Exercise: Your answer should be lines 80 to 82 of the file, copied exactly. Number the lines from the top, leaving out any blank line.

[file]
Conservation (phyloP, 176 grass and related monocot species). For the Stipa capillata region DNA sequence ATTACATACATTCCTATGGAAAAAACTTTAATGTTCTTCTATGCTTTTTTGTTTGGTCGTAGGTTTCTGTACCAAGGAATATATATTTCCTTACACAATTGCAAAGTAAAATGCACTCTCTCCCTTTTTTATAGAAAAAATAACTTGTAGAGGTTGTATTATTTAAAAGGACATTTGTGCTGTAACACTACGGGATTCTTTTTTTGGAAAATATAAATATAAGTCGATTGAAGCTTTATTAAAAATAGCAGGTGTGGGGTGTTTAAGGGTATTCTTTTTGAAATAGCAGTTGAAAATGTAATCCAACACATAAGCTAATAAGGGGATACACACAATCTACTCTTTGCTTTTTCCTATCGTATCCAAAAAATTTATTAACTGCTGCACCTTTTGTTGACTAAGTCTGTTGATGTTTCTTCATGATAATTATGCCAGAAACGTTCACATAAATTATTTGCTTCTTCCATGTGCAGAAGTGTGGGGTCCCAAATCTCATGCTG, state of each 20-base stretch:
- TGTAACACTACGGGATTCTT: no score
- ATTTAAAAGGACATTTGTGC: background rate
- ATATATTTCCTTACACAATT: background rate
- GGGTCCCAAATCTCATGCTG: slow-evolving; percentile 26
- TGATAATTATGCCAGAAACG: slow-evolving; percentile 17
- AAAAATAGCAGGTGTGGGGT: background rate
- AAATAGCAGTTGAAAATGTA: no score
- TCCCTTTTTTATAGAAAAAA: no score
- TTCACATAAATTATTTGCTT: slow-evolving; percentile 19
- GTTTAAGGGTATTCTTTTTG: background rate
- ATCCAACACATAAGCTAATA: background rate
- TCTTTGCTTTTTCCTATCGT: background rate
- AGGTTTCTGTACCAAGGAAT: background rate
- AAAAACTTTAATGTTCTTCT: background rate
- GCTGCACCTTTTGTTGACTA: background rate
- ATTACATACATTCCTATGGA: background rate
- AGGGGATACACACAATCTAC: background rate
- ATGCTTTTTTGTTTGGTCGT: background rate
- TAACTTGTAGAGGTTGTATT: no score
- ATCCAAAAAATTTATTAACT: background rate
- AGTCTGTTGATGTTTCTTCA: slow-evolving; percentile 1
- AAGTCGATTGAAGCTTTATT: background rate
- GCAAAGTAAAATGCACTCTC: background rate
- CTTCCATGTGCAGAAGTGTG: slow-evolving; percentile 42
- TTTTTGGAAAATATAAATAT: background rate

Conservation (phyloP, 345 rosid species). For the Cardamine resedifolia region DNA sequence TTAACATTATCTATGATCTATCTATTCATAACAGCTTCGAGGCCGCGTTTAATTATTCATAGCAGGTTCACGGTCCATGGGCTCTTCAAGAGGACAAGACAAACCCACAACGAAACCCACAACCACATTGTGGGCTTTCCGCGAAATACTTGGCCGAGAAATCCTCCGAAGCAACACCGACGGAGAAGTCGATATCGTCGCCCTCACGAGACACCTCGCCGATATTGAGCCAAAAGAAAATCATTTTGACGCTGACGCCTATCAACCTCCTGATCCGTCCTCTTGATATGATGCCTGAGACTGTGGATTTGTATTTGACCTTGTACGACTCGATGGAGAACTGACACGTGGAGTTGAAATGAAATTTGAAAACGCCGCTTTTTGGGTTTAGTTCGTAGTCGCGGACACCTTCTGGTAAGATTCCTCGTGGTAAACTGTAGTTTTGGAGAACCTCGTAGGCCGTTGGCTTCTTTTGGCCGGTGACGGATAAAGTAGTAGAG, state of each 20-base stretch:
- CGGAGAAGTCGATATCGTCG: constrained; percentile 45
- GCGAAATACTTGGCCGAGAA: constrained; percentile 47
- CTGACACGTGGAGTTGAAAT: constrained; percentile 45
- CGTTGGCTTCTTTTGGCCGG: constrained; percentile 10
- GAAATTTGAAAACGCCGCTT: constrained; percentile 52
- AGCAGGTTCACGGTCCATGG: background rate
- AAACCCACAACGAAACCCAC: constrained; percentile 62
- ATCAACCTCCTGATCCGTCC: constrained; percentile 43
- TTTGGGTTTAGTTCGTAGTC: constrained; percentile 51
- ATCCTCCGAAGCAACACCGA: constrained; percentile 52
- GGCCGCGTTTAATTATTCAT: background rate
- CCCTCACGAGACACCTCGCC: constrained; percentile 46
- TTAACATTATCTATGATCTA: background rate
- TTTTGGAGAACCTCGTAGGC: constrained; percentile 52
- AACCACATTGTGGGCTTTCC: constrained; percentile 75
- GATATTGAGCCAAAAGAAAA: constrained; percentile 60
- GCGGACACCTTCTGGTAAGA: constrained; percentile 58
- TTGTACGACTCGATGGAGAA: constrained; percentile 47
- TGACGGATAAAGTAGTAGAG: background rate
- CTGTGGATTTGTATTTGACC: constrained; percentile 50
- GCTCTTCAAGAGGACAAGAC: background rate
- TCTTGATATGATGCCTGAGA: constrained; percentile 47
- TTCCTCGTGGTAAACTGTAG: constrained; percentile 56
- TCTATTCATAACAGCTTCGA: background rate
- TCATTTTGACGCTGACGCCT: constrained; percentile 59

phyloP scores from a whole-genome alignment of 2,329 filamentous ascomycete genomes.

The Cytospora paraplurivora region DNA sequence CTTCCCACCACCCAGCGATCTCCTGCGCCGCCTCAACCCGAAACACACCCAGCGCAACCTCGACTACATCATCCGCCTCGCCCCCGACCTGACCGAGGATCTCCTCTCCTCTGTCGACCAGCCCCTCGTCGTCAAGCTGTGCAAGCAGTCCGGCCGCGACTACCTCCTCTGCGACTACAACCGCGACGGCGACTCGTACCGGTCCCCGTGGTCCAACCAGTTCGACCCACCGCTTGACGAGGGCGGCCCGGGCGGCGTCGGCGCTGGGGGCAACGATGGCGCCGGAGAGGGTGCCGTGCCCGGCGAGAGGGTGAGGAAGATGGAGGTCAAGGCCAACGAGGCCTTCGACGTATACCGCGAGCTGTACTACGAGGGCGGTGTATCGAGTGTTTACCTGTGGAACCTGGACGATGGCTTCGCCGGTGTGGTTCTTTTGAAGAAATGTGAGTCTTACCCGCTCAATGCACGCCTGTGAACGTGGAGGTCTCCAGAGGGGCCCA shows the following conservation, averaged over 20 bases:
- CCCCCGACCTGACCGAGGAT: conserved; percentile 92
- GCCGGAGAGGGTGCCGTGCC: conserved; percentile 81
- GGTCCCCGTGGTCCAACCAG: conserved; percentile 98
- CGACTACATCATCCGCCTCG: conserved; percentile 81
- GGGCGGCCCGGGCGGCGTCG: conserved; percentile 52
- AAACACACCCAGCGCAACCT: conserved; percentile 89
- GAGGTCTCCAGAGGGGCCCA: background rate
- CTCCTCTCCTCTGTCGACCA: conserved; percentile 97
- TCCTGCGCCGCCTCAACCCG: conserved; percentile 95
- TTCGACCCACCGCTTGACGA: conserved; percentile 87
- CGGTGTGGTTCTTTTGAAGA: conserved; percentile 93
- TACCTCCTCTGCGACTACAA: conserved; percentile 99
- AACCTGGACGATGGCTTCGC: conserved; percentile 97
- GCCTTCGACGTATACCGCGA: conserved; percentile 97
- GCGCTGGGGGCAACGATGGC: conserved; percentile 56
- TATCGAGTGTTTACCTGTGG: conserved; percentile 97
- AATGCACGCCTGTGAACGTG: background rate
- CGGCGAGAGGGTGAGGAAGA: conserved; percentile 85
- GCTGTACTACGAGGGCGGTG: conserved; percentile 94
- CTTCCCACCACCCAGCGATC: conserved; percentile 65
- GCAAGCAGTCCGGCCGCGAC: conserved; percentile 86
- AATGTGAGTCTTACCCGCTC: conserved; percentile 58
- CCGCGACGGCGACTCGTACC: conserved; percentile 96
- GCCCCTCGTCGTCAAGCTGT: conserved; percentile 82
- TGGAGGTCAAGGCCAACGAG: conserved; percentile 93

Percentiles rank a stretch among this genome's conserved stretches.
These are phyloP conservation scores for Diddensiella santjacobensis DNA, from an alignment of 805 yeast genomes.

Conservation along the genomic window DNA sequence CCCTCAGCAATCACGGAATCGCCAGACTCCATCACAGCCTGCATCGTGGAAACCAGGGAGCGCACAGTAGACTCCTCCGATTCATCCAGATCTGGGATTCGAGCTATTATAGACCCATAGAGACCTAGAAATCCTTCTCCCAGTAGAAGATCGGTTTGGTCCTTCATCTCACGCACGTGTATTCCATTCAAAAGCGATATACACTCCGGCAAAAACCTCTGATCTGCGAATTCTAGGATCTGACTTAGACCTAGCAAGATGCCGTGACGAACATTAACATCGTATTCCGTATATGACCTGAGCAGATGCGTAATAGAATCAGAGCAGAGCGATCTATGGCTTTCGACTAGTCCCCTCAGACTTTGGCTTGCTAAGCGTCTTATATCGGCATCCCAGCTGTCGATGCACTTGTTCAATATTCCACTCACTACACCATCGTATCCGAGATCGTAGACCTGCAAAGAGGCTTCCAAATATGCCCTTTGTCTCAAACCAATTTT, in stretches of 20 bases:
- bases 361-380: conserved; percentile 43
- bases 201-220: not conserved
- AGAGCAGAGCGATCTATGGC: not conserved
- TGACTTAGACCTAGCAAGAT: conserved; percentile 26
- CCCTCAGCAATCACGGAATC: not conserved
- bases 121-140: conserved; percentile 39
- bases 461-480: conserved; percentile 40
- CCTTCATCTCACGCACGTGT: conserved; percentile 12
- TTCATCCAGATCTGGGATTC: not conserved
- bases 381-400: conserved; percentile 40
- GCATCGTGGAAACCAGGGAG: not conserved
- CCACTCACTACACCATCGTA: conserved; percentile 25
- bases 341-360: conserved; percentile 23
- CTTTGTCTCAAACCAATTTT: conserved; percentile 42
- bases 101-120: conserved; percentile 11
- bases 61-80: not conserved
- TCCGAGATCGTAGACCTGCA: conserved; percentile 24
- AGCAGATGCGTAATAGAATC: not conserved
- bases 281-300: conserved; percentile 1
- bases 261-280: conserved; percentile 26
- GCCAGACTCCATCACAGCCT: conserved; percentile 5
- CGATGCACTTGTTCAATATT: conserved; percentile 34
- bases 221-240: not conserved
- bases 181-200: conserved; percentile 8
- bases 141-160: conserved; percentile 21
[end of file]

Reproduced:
Percentiles rank a stretch among this genome's conserved stretches.
These are phyloP conservation scores for Diddensiella santjacobensis DNA, from an alignment of 805 yeast genomes.

Conservation along the genomic window DNA sequence CCCTCAGCAATCACGGAATCGCCAGACTCCATCACAGCCTGCATCGTGGAAACCAGGGAGCGCACAGTAGACTCCTCCGATTCATCCAGATCTGGGATTCGAGCTATTATAGACCCATAGAGACCTAGAAATCCTTCTCCCAGTAGAAGATCGGTTTGGTCCTTCATCTCACGCACGTGTATTCCATTCAAAAGCGATATACACTCCGGCAAAAACCTCTGATCTGCGAATTCTAGGATCTGACTTAGACCTAGCAAGATGCCGTGACGAACATTAACATCGTATTCCGTATATGACCTGAGCAGATGCGTAATAGAATCAGAGCAGAGCGATCTATGGCTTTCGACTAGTCCCCTCAGACTTTGGCTTGCTAAGCGTCTTATATCGGCATCCCAGCTGTCGATGCACTTGTTCAATATTCCACTCACTACACCATCGTATCCGAGATCGTAGACCTGCAAAGAGGCTTCCAAATATGCCCTTTGTCTCAAACCAATTTT, in stretches of 20 bases: